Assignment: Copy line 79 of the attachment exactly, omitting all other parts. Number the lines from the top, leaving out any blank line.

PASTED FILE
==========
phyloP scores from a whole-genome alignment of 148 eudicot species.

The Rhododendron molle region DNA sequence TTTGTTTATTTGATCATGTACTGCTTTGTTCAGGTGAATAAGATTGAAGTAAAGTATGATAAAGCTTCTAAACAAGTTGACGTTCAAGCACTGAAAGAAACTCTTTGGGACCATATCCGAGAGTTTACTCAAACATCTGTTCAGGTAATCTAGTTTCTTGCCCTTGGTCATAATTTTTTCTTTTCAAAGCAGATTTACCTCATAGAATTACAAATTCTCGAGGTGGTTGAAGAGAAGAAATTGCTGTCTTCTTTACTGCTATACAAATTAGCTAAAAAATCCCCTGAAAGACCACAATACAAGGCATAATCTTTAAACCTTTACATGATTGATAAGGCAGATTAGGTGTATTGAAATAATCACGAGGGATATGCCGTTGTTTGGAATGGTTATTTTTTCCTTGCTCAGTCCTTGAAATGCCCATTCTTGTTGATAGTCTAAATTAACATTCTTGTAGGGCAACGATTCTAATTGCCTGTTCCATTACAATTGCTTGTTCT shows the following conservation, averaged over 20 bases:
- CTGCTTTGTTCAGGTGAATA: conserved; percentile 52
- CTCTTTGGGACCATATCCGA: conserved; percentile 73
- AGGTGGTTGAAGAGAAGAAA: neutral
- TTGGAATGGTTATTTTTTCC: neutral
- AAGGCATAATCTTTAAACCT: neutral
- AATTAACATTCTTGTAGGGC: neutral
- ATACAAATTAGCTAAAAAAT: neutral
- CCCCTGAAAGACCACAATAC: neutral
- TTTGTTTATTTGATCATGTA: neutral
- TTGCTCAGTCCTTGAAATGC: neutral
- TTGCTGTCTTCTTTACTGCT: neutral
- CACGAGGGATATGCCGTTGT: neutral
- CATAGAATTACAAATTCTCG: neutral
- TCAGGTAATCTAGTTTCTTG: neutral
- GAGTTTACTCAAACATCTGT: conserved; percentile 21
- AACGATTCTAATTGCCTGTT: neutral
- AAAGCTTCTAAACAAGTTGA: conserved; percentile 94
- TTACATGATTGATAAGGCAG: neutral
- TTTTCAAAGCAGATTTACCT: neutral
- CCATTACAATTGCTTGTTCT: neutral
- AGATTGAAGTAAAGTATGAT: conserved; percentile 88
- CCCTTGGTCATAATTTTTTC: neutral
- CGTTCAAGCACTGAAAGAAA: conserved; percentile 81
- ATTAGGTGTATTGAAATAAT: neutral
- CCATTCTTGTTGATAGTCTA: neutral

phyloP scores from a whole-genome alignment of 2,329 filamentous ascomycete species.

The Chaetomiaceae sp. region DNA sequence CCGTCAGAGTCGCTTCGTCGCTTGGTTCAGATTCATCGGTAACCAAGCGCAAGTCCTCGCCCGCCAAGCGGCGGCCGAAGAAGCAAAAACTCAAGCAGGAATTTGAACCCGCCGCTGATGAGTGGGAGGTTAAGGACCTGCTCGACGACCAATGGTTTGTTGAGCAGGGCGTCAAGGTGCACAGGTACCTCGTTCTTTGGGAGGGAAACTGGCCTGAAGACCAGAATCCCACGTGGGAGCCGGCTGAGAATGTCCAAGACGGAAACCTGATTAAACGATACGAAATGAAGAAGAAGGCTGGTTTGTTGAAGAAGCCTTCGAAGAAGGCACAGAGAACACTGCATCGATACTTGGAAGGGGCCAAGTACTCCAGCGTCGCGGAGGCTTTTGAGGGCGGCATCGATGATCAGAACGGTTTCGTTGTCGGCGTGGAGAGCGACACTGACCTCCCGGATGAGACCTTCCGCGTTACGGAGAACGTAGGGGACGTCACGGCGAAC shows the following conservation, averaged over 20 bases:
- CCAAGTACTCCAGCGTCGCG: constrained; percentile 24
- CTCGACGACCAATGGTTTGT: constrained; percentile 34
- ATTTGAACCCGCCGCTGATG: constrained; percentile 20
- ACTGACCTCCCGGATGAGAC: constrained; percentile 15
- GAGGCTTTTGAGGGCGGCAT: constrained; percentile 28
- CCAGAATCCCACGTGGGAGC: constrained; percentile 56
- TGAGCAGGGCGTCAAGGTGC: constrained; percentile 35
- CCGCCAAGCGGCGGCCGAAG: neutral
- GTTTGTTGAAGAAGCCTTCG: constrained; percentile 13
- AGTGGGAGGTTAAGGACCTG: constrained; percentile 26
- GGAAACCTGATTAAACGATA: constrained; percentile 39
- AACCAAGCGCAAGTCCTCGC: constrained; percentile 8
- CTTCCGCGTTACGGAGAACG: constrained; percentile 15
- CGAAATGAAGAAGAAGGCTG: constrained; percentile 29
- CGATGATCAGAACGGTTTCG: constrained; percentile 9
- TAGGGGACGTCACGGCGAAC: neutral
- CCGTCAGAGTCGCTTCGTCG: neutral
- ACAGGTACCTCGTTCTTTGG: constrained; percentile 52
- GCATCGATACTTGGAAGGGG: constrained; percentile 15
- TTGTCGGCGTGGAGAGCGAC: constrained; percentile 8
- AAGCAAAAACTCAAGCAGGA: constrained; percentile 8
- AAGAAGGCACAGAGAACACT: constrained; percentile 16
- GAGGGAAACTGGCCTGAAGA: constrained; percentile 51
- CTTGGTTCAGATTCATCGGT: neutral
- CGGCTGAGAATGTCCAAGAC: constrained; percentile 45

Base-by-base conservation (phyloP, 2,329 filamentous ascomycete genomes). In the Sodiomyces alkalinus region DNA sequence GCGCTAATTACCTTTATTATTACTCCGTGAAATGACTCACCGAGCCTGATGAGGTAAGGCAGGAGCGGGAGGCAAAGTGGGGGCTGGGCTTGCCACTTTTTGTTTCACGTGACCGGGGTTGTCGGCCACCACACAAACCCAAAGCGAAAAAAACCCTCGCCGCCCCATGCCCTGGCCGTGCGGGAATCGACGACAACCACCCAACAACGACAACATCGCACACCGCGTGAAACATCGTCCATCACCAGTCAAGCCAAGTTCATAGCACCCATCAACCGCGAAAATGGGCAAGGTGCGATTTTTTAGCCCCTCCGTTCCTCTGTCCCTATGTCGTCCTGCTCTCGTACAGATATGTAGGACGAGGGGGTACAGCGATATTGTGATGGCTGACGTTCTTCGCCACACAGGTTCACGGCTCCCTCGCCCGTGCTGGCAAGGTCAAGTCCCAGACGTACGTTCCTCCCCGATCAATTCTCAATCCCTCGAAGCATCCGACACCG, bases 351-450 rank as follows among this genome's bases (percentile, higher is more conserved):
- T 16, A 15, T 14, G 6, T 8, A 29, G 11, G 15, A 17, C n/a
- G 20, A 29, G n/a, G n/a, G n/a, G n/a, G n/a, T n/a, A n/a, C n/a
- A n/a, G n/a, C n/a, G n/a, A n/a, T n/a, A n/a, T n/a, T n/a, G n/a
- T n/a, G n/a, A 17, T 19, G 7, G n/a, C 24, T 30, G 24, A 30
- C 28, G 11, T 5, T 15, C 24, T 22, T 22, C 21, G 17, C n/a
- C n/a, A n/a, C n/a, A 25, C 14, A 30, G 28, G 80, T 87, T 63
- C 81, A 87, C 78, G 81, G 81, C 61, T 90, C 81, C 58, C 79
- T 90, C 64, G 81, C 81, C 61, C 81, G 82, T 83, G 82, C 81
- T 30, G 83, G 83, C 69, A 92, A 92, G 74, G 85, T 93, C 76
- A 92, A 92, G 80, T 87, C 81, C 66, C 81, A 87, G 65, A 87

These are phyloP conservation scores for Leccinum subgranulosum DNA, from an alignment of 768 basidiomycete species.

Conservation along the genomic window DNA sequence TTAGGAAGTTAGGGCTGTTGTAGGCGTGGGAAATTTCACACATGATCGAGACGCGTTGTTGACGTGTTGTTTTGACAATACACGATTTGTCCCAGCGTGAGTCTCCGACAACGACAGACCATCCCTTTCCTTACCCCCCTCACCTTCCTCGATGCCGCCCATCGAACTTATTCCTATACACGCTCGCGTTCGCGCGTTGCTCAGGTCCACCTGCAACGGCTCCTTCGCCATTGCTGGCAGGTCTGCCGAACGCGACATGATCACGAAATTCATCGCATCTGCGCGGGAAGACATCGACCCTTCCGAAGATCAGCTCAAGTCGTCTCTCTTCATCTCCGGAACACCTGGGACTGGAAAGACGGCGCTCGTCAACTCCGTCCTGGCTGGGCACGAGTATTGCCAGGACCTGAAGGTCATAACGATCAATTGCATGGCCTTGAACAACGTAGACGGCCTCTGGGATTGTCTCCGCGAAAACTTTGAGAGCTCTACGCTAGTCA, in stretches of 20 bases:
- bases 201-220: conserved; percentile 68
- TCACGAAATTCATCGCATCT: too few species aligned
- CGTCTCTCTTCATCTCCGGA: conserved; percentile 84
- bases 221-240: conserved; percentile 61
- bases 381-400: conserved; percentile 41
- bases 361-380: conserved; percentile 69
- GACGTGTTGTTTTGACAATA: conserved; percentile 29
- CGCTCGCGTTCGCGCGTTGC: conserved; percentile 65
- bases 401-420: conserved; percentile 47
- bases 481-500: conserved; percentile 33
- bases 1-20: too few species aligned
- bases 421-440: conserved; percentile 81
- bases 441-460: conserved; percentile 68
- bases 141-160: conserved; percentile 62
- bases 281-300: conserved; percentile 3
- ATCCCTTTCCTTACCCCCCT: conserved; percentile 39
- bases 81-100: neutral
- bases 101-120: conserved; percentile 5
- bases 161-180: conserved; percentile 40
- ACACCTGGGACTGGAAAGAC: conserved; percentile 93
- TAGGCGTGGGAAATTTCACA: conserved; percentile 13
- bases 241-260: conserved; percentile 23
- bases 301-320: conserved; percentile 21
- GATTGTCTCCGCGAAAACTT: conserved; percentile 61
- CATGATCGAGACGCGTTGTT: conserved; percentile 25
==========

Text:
- bases 421-440: conserved; percentile 81